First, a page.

Agrichemicals are chemicals used in agricultural production. Many of them are used as sprays to control insects or other pests, weeds or plant diseases. Due to weather conditions, the nature of the landscape and operator use, the spray sometimes drifts away from the target crop or area. This is known as spraydrift. 

Spraydrift can affect your health, how badly will depend on things like the extent of the drift, the chemical makeup of the spray, and the concentration of the spray. If you have concerns about your health, after there has been spraying in your area, contact your doctor or health professional.

Rules or regulations

There is one golden rule: If you're planning to spray, let your neighbours know well in advance!

You should also be aware that:

  • Under the Resource Management Act, Bay of Plenty Regional Council is responsible for the control of spraying anywhere in the region - the Proposed Regional Air Plan sets out what operators can and can not do.
  • Health protection authorities are obliged to investigate reports from people who feel their health has been affected by spraydrift. Under the Health Act, poisoning arising from chemical contamination is a notifiable disease.
  • Under the Ministry of Primary Industries regulations spraydrift damage to other properties (mainly plant damage) could result in the initiation of criminal proceedings.

Avoiding spraydrift

There are a number of things you can do to help prevent contact with spraydrift:

  • Carefully read and follow the rules of the Bay of Plenty Regional Air Plan.
  • Read agrichemical labels carefully and follow the instructions.
  • Only employ qualified and experienced spray contractors.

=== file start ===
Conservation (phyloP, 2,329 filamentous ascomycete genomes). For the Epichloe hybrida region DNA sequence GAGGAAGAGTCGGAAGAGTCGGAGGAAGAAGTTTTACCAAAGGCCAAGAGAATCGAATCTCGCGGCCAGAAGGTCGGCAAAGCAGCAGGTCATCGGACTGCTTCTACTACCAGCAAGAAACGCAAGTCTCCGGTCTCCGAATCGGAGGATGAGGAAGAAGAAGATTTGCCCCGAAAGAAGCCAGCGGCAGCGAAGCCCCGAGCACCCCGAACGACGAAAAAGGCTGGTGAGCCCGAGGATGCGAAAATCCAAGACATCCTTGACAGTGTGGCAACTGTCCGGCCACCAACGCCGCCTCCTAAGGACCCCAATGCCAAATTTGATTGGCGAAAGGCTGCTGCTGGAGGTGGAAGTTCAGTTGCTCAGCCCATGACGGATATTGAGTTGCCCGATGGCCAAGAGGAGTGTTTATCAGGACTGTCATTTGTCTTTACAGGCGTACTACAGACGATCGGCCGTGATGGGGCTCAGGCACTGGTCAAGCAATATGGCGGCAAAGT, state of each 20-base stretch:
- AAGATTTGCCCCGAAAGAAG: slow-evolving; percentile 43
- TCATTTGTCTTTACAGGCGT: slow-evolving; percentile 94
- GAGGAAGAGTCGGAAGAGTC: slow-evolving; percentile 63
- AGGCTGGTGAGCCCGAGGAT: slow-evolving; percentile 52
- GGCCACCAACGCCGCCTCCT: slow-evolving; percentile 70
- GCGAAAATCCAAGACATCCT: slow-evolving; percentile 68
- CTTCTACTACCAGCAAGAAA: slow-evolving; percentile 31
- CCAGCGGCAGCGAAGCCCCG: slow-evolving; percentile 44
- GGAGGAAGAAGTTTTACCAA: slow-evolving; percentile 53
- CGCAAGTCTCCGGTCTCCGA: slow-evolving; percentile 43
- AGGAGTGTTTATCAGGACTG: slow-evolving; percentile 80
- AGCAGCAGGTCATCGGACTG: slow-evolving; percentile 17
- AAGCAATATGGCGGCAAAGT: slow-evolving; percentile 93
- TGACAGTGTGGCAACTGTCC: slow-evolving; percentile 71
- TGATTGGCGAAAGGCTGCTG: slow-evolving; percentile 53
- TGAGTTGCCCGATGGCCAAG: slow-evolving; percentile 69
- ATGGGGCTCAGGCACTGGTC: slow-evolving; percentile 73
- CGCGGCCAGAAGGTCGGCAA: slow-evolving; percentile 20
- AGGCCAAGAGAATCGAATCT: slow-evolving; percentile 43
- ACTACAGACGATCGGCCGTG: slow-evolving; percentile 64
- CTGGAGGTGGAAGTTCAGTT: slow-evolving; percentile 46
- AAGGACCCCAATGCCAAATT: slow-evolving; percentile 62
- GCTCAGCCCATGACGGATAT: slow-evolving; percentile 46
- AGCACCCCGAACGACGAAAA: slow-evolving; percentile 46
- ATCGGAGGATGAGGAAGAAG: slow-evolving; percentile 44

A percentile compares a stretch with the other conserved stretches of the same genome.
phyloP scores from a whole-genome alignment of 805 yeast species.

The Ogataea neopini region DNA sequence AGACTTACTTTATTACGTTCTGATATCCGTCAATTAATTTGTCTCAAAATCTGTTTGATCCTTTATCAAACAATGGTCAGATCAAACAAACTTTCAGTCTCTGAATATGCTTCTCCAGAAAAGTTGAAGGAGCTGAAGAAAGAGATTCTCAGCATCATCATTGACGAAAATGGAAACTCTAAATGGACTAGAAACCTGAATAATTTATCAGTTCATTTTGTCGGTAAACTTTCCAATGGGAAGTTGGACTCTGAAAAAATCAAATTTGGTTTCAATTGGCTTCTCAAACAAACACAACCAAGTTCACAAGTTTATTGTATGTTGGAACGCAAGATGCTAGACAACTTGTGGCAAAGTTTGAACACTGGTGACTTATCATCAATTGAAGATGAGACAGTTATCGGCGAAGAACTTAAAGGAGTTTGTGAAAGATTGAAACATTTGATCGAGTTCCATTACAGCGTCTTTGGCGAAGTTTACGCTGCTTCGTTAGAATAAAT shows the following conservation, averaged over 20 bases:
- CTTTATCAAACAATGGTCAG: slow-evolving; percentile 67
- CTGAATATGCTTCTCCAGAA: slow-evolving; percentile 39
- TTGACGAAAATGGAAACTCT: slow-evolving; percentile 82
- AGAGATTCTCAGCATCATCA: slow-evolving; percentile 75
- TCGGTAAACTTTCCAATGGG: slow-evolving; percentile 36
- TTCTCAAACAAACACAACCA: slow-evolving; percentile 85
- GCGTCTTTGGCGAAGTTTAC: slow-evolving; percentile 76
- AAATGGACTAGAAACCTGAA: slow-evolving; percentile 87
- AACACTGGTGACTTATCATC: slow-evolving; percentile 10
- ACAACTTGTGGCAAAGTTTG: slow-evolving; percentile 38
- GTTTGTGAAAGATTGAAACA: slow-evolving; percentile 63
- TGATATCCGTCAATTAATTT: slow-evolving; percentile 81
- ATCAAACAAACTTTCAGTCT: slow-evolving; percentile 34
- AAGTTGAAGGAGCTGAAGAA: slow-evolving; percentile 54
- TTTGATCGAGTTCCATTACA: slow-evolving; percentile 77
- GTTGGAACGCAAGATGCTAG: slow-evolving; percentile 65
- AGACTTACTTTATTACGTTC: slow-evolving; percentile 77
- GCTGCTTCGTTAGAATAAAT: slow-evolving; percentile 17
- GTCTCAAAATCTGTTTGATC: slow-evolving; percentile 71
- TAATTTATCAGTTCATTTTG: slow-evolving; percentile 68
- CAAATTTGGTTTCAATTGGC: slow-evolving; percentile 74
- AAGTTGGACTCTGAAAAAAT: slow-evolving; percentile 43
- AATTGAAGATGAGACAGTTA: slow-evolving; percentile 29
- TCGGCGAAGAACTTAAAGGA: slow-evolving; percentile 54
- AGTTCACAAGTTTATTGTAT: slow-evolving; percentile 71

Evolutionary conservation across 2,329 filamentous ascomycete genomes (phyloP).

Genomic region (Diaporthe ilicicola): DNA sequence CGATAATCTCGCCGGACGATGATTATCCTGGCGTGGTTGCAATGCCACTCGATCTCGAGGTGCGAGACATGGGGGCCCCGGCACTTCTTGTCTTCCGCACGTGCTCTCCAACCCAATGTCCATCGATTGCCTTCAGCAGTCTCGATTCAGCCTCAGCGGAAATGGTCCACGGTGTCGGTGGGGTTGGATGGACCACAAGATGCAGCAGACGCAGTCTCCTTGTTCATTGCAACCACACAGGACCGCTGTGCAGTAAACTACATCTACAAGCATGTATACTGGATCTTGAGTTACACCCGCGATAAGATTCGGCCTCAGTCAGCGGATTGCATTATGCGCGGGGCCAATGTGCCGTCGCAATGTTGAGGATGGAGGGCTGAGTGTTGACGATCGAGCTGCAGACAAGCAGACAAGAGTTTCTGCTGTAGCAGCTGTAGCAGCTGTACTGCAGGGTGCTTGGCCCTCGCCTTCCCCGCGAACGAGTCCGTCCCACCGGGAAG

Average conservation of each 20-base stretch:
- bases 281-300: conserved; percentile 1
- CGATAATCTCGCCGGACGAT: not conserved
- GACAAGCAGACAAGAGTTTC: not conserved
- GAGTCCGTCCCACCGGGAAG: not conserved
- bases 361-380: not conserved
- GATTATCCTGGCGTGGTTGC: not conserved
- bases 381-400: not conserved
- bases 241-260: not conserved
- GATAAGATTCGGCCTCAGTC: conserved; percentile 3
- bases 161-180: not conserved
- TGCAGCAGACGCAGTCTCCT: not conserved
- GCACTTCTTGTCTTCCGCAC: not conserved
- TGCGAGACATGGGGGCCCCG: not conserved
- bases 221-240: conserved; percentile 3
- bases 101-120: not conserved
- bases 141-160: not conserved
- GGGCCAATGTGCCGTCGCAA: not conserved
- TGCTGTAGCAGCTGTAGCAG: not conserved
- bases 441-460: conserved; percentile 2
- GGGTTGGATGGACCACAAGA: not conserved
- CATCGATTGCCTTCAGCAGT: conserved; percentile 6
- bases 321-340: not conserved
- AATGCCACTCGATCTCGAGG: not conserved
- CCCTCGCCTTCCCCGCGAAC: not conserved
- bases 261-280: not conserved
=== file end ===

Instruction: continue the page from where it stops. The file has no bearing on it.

• Follow the Growsafe Agrichemical Users' Code of Practice.
  • Stop any outdoor activity - for example, children and pets playing outside.
  • Close windows.
  • Bring in washing from the line.
  • Store some water in clean containers. (To keep it clean, add ½ a teaspoon of household bleach per 10 litres.)
  • Disconnect the pipes to any water tanks collecting rainwater from a roof.
  • Cover fishponds.

If spraydrift does occur and you are concerned about possible effects on health, animals or plants, phone our Pollution Hotline 0800 884 883.

KeyStrepto kiwifruit spraying

The Approvals and Agricultural Compounds and Veterinary Medicines Group of Ministry of Primary Industries has granted limited approval for the use of streptomycin (KeyStrepto) on kiwifruit vines.

Bay of Plenty Regional Council is responsible for upholding the regulations of the Regional Air Plan and the Resource Management Act. The key components in relation to the application of KeyStrepto under our Air Plan is as follows:

  • KeyStrepto is classed as an agrichemical.
  • Notification must be given to the occupiers of all adjoining properties within 50 metres of that agrichemical use.
  • Notification must be no earlier than 20 days and no later than 12 hours.
  • Road side signage must be placed on the road boundary 24 hours before the time of application.
  • The discharge must not result in any harmful concentration of agrichemical beyond the property boundary.  

Therefore if you believe a breach has occurred please contact the pollution hotline on 0800 884 883.

For any further information about KeyStrepto please refer to the agencies below.

The Approvals and Agricultural Compounds and Veterinary Medicines Group (ACVM Group) of MAF has granted limited approval for the use of streptomycin on kiwifruit vines.